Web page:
« The Five Components of a Qualified Teacher | Main | Preparing Students for the Future of Work in a Global Society »

The Global Math Project: Engaging Students in Math Education

Editor's Note: Global Math Week begins October 10 and contains events such as a kickoff symposium with short talks by women and men from all over the world describing their own joyous experiences with math. All talks will be archived afterward, find them through the Global Math Project Facebook page. Christopher Brownell, Associate Professor of Mathematics Education at Fresno Pacific University, shares how the Global Math Ambassadors have engaged millions of students around the world in math. And join them for #Globaledchat on Twitter on Thursday, October 11, at 8pm US Eastern time

By guest blogger Christopher Brownell

Several years ago, a small group of mathematicians, math educators, and teachers got together and wondered aloud about what they could do to improve the image of mathematics around the world. This field, rich with aesthetic, power, utility, and sheer fun, is commonly perceived as something far less interesting or engaging than it could be. The curriculum in mathematics classes are so narrowly constrained that, for many students, it has no sense of pleasure, play, or joy. This subject, which impacts so many other areas, has been portrayed in its worst possible light for far too long. 

An Audacious Goal

With more than 1.2 billion elementary and secondary students enrolled in school worldwide, and following on the heels of the recent success of the "Hour of Code" movement put forward by Code.org, the aforementioned group of math-folk decided on a goal of reaching 1,000,000 students in two years. The task? To create engaging mathematical experiences for students of any age from 5 years old to adults, available at no charge and accessible regardless of language or location around the world.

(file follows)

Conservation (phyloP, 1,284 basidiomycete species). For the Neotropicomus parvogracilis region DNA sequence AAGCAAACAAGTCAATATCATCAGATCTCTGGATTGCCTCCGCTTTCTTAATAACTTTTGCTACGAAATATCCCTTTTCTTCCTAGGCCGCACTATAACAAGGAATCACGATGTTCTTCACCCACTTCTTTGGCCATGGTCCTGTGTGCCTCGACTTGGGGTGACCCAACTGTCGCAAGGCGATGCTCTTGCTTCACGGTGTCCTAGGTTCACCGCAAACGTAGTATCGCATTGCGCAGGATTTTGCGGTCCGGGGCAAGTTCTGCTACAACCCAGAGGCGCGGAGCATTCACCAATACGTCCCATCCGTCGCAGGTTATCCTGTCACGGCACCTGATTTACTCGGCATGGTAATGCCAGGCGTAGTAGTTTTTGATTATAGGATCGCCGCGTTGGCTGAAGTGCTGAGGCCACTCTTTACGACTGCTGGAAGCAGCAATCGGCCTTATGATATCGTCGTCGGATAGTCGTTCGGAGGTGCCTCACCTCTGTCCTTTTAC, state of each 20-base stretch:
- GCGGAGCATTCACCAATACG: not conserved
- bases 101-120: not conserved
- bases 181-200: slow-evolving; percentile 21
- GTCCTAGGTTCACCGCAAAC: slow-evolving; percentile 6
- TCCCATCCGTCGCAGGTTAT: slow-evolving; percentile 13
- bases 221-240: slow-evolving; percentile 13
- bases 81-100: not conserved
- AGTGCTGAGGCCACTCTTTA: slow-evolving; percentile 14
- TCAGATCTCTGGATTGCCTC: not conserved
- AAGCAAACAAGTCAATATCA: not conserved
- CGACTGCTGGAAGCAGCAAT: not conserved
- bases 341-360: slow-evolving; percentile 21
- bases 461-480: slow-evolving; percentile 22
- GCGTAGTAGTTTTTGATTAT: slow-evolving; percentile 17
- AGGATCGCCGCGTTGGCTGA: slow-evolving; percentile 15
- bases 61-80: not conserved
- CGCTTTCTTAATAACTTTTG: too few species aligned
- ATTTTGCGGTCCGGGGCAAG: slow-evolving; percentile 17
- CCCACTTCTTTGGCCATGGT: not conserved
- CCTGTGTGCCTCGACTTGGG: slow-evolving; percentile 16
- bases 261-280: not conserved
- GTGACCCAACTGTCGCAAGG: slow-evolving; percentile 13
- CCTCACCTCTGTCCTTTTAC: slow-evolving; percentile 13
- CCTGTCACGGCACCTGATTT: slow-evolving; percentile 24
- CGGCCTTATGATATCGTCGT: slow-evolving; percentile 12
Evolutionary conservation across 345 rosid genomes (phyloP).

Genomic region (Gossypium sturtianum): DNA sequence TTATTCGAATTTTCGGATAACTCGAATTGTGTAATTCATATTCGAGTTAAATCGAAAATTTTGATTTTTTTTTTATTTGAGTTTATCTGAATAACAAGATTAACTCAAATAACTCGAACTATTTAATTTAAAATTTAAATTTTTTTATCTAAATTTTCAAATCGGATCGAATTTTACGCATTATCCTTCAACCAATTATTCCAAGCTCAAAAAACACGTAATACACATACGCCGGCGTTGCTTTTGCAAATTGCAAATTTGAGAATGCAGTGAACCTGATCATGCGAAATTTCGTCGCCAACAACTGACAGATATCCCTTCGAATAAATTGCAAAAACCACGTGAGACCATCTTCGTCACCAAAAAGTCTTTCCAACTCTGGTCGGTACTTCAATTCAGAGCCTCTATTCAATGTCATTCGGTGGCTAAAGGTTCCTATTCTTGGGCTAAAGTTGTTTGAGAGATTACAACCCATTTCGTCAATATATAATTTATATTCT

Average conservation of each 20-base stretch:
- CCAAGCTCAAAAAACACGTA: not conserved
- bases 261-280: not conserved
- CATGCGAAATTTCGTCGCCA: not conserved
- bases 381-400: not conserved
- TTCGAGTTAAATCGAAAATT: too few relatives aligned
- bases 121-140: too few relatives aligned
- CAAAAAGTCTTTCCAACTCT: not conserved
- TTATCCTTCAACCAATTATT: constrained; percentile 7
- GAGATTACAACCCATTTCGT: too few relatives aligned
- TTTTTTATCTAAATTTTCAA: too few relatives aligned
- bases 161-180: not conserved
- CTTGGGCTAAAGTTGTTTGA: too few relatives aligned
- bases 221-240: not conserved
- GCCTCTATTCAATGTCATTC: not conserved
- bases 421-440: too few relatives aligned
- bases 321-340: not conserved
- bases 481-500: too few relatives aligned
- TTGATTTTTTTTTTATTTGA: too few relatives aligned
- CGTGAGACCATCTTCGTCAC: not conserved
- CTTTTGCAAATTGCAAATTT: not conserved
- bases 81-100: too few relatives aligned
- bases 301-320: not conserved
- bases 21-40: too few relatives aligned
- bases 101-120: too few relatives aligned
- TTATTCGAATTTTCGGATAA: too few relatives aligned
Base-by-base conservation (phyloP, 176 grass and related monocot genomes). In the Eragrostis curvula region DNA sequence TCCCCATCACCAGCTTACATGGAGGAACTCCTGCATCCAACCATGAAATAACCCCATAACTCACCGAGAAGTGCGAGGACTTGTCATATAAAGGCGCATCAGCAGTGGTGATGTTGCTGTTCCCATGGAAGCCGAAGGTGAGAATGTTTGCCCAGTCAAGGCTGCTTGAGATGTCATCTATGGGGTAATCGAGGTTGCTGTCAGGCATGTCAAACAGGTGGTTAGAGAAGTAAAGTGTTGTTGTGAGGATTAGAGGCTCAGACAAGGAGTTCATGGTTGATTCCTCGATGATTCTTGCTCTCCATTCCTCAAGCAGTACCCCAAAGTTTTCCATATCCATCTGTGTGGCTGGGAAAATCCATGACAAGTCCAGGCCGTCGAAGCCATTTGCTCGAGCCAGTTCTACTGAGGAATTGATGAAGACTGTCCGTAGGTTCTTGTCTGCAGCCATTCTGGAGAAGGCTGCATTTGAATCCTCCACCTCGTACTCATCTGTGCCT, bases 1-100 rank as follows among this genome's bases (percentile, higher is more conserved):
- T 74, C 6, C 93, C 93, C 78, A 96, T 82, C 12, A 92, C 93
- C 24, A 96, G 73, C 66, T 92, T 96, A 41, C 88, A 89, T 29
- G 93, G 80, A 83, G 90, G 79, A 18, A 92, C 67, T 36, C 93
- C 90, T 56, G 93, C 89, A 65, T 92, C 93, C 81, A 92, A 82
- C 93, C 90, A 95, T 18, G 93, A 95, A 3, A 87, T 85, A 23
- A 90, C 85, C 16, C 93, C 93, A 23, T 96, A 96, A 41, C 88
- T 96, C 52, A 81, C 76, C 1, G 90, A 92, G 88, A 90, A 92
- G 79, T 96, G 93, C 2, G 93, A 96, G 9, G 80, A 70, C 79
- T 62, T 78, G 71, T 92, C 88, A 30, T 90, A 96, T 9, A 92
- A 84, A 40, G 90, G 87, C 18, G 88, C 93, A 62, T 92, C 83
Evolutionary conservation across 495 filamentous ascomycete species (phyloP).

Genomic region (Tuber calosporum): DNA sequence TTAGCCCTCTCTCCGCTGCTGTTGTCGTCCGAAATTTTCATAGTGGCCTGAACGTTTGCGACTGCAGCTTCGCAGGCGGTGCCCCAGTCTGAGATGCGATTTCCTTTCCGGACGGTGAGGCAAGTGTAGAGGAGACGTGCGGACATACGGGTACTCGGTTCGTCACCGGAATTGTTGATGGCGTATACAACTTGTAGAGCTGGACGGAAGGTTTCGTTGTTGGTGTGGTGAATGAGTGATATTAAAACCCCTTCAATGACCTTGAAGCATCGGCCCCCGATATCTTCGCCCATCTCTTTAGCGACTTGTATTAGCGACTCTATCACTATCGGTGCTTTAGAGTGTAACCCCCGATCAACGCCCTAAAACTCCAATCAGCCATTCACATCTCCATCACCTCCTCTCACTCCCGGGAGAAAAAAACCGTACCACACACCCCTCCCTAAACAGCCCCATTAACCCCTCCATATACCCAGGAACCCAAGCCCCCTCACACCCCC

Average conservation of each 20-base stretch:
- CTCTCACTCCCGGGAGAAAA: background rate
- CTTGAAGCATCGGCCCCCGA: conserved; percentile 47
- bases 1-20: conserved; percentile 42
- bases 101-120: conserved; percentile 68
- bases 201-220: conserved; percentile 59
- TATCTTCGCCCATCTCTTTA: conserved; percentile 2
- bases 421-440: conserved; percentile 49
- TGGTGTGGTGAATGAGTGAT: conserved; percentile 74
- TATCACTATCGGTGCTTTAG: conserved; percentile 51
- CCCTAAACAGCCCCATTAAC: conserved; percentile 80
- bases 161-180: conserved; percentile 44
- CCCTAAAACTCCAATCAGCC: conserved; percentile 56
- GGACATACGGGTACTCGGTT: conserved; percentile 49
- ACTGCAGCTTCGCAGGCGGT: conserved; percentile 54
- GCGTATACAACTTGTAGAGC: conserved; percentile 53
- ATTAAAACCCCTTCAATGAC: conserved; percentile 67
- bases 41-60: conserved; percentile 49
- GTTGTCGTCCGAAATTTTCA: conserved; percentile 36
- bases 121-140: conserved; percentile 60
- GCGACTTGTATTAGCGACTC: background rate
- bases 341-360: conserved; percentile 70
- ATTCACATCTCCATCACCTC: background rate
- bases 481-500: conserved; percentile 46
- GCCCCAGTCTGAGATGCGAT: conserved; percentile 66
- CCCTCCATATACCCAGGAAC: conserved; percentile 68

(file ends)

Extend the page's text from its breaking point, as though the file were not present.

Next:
An Exciting Piece of Mathematics

Settling on the best topic ended up being the challenge, but one member of the team, James Tanton, Mathematician At Large for the Mathematical Association of America, had been creating a collection of video classes online around an idea that now is known as "Exploding Dots." Exploding Dots are a fun (and noisy!) way to introduce young children and adults to the power of a place-valued numeration system, like the one we teach to children and use every day. 

Figure1 A.jpg

The idea is to "explode" dots, which then become a smaller number of dots following specific rules. While the rules can be modified based on the goal of a lesson, a simple introduction has a row of five boxes, an "explosion rule" of two becomes one, and starts with a set number of dots in the first box on the far right, such as two dots as in the example above. 

dots box.jpg

Those two dots "explode" and result in one dot landing in the box immediately to the left of the original dots, in this case, the second box from the right. (While this "exploding" of many to one seems counterintuitive at first, it is well accepted in practice.) In this, two dots in the far-right box can be represented as a single dot in the next box over. Try this exercise yourself on the Exploding Dots website.